Fever: Causes, Symptoms, Diagnosis, and Treatment

Fever is an increase in body temperature that is often caused by an illness. Conditions can also be a sign that something unusual is happening in your body. Check out the causes of fever, fever symptoms, until the full fever medicine below.

What Is Fever?

Fever is usually associated with physical discomfort and many people feel better when this condition is treated. Many experts believe that the condition is the body’s natural defense against infection.

In general, fever is a condition that is not considered dangerous, but hyperthermia can cause a dangerous rise in body temperature. This condition can be caused by extreme temperatures associated with heat injuries such as heatstroke or side effects from certain medications.

Children with this condition accompanying symptoms such as lethargy, fussiness, poor appetite, sore throat, cough, earache, vomiting, and diarrhea are important things to consult with a doctor.

Normal body temperature for each person can vary and can fluctuate depending on time. Body temperature in the morning tends to be lower, while higher temperatures occur in the afternoon and evening. Other factors, such as menstrual cycles or intense exercise, can also affect body temperature.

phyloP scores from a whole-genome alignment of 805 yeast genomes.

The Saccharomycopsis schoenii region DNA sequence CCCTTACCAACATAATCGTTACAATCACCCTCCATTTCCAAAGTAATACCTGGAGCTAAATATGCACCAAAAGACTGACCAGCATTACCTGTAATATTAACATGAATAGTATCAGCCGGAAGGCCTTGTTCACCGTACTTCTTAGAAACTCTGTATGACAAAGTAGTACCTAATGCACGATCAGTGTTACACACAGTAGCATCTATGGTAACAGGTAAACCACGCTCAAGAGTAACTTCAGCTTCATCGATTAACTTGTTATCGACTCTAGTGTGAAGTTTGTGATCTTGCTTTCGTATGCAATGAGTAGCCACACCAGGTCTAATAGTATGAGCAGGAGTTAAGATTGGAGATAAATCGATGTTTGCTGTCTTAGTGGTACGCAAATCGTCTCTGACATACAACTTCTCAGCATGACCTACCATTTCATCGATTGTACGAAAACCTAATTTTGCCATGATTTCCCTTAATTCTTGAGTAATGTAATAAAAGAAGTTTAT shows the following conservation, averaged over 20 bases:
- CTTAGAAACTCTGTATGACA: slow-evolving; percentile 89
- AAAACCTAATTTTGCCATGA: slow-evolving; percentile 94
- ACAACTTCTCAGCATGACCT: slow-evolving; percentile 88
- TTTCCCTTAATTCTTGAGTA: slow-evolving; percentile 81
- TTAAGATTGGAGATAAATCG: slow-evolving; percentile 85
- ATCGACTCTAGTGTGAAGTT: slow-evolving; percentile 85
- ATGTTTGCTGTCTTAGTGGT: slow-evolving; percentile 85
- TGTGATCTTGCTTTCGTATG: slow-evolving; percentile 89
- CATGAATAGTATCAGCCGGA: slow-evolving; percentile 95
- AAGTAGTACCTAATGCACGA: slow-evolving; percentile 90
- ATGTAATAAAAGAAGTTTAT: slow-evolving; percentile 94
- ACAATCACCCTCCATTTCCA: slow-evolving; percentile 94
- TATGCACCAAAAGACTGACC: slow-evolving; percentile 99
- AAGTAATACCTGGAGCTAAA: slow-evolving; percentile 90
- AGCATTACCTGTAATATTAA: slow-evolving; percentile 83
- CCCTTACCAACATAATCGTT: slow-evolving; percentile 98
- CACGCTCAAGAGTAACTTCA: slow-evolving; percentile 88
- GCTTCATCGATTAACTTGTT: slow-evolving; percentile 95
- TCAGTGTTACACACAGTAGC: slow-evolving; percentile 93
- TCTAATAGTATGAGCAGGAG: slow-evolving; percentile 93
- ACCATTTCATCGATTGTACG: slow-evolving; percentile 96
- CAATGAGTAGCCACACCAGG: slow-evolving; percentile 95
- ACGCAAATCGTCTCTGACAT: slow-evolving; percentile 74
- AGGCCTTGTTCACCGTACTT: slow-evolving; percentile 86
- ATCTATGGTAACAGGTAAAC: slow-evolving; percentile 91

In general, babies experience this condition when their body temperature exceeds 38 ° Celsius. A child has a fever when their temperature exceeds 37.5 ° Celsius. While adults are said to have a fever if their body temperature exceeds 37.2-37.5 ° Celsius.

Causes of Fever

Fever occurs when the body’s immune response is triggered by pyrogens (fever-producing substances). In general, pyrogen comes from sources outside the body, but when this condition occurs it will stimulate the production of additional pyrogen in the body. Pyrogen signals the hypothalamus to increase body temperature.